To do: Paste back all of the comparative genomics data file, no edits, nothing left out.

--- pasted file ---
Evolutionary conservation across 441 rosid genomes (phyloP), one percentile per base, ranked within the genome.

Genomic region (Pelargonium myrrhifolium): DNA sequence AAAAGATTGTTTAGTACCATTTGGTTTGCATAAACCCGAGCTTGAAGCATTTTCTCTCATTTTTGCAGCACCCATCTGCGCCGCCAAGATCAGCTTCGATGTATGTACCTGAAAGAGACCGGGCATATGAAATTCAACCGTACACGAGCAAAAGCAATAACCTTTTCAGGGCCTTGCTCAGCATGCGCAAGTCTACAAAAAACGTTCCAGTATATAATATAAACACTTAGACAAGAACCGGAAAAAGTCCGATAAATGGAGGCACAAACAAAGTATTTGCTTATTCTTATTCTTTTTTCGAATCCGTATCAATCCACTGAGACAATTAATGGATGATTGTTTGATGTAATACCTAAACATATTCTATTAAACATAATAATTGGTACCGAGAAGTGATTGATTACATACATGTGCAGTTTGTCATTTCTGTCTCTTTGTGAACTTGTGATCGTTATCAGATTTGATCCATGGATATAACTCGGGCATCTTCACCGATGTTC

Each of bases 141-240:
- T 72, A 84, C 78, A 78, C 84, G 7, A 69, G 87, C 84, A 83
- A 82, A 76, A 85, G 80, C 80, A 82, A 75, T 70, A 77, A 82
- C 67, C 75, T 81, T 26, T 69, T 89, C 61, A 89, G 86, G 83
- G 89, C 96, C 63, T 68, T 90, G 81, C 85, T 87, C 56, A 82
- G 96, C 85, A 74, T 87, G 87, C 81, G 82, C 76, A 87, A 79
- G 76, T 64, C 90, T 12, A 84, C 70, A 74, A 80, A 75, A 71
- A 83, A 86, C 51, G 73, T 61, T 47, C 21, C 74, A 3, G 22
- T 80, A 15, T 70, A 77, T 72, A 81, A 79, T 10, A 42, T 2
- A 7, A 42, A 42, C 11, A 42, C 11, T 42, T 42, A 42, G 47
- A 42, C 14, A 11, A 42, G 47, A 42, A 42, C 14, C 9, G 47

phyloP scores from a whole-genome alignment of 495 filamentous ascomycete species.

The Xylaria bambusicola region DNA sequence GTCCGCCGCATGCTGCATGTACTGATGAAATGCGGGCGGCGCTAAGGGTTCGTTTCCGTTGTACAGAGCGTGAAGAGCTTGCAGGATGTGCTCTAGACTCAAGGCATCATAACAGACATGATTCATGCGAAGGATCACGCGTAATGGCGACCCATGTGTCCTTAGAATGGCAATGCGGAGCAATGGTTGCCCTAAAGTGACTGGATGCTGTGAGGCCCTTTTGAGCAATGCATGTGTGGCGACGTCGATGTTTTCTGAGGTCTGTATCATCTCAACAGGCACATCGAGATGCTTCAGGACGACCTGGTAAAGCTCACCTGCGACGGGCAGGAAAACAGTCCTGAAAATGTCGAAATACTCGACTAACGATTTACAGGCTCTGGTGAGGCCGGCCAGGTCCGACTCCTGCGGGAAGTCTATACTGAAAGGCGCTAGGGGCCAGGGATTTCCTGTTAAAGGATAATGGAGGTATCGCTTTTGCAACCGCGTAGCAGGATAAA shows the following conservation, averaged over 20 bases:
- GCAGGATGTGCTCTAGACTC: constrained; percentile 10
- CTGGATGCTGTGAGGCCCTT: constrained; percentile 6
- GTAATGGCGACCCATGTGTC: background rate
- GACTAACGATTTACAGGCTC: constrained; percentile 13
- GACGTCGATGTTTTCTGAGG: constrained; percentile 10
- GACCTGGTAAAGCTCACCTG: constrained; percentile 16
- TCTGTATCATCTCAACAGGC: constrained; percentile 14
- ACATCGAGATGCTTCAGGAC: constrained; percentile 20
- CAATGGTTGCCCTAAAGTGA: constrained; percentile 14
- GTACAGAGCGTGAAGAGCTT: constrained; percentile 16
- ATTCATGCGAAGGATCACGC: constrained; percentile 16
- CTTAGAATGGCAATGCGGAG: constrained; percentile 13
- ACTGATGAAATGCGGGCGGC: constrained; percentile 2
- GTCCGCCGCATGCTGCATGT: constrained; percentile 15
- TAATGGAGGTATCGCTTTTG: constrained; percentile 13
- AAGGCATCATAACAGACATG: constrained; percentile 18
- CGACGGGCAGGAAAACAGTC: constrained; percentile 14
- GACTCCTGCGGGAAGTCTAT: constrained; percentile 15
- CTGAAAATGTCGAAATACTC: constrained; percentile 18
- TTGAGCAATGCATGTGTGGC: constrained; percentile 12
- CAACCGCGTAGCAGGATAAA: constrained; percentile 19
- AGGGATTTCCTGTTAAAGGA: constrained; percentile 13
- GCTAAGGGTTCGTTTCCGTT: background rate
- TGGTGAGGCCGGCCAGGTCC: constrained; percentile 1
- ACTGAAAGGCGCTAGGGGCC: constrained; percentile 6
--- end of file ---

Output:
Evolutionary conservation across 441 rosid genomes (phyloP), one percentile per base, ranked within the genome.

Genomic region (Pelargonium myrrhifolium): DNA sequence AAAAGATTGTTTAGTACCATTTGGTTTGCATAAACCCGAGCTTGAAGCATTTTCTCTCATTTTTGCAGCACCCATCTGCGCCGCCAAGATCAGCTTCGATGTATGTACCTGAAAGAGACCGGGCATATGAAATTCAACCGTACACGAGCAAAAGCAATAACCTTTTCAGGGCCTTGCTCAGCATGCGCAAGTCTACAAAAAACGTTCCAGTATATAATATAAACACTTAGACAAGAACCGGAAAAAGTCCGATAAATGGAGGCACAAACAAAGTATTTGCTTATTCTTATTCTTTTTTCGAATCCGTATCAATCCACTGAGACAATTAATGGATGATTGTTTGATGTAATACCTAAACATATTCTATTAAACATAATAATTGGTACCGAGAAGTGATTGATTACATACATGTGCAGTTTGTCATTTCTGTCTCTTTGTGAACTTGTGATCGTTATCAGATTTGATCCATGGATATAACTCGGGCATCTTCACCGATGTTC

Each of bases 141-240:
- T 72, A 84, C 78, A 78, C 84, G 7, A 69, G 87, C 84, A 83
- A 82, A 76, A 85, G 80, C 80, A 82, A 75, T 70, A 77, A 82
- C 67, C 75, T 81, T 26, T 69, T 89, C 61, A 89, G 86, G 83
- G 89, C 96, C 63, T 68, T 90, G 81, C 85, T 87, C 56, A 82
- G 96, C 85, A 74, T 87, G 87, C 81, G 82, C 76, A 87, A 79
- G 76, T 64, C 90, T 12, A 84, C 70, A 74, A 80, A 75, A 71
- A 83, A 86, C 51, G 73, T 61, T 47, C 21, C 74, A 3, G 22
- T 80, A 15, T 70, A 77, T 72, A 81, A 79, T 10, A 42, T 2
- A 7, A 42, A 42, C 11, A 42, C 11, T 42, T 42, A 42, G 47
- A 42, C 14, A 11, A 42, G 47, A 42, A 42, C 14, C 9, G 47

phyloP scores from a whole-genome alignment of 495 filamentous ascomycete species.

The Xylaria bambusicola region DNA sequence GTCCGCCGCATGCTGCATGTACTGATGAAATGCGGGCGGCGCTAAGGGTTCGTTTCCGTTGTACAGAGCGTGAAGAGCTTGCAGGATGTGCTCTAGACTCAAGGCATCATAACAGACATGATTCATGCGAAGGATCACGCGTAATGGCGACCCATGTGTCCTTAGAATGGCAATGCGGAGCAATGGTTGCCCTAAAGTGACTGGATGCTGTGAGGCCCTTTTGAGCAATGCATGTGTGGCGACGTCGATGTTTTCTGAGGTCTGTATCATCTCAACAGGCACATCGAGATGCTTCAGGACGACCTGGTAAAGCTCACCTGCGACGGGCAGGAAAACAGTCCTGAAAATGTCGAAATACTCGACTAACGATTTACAGGCTCTGGTGAGGCCGGCCAGGTCCGACTCCTGCGGGAAGTCTATACTGAAAGGCGCTAGGGGCCAGGGATTTCCTGTTAAAGGATAATGGAGGTATCGCTTTTGCAACCGCGTAGCAGGATAAA shows the following conservation, averaged over 20 bases:
- GCAGGATGTGCTCTAGACTC: constrained; percentile 10
- CTGGATGCTGTGAGGCCCTT: constrained; percentile 6
- GTAATGGCGACCCATGTGTC: background rate
- GACTAACGATTTACAGGCTC: constrained; percentile 13
- GACGTCGATGTTTTCTGAGG: constrained; percentile 10
- GACCTGGTAAAGCTCACCTG: constrained; percentile 16
- TCTGTATCATCTCAACAGGC: constrained; percentile 14
- ACATCGAGATGCTTCAGGAC: constrained; percentile 20
- CAATGGTTGCCCTAAAGTGA: constrained; percentile 14
- GTACAGAGCGTGAAGAGCTT: constrained; percentile 16
- ATTCATGCGAAGGATCACGC: constrained; percentile 16
- CTTAGAATGGCAATGCGGAG: constrained; percentile 13
- ACTGATGAAATGCGGGCGGC: constrained; percentile 2
- GTCCGCCGCATGCTGCATGT: constrained; percentile 15
- TAATGGAGGTATCGCTTTTG: constrained; percentile 13
- AAGGCATCATAACAGACATG: constrained; percentile 18
- CGACGGGCAGGAAAACAGTC: constrained; percentile 14
- GACTCCTGCGGGAAGTCTAT: constrained; percentile 15
- CTGAAAATGTCGAAATACTC: constrained; percentile 18
- TTGAGCAATGCATGTGTGGC: constrained; percentile 12
- CAACCGCGTAGCAGGATAAA: constrained; percentile 19
- AGGGATTTCCTGTTAAAGGA: constrained; percentile 13
- GCTAAGGGTTCGTTTCCGTT: background rate
- TGGTGAGGCCGGCCAGGTCC: constrained; percentile 1
- ACTGAAAGGCGCTAGGGGCC: constrained; percentile 6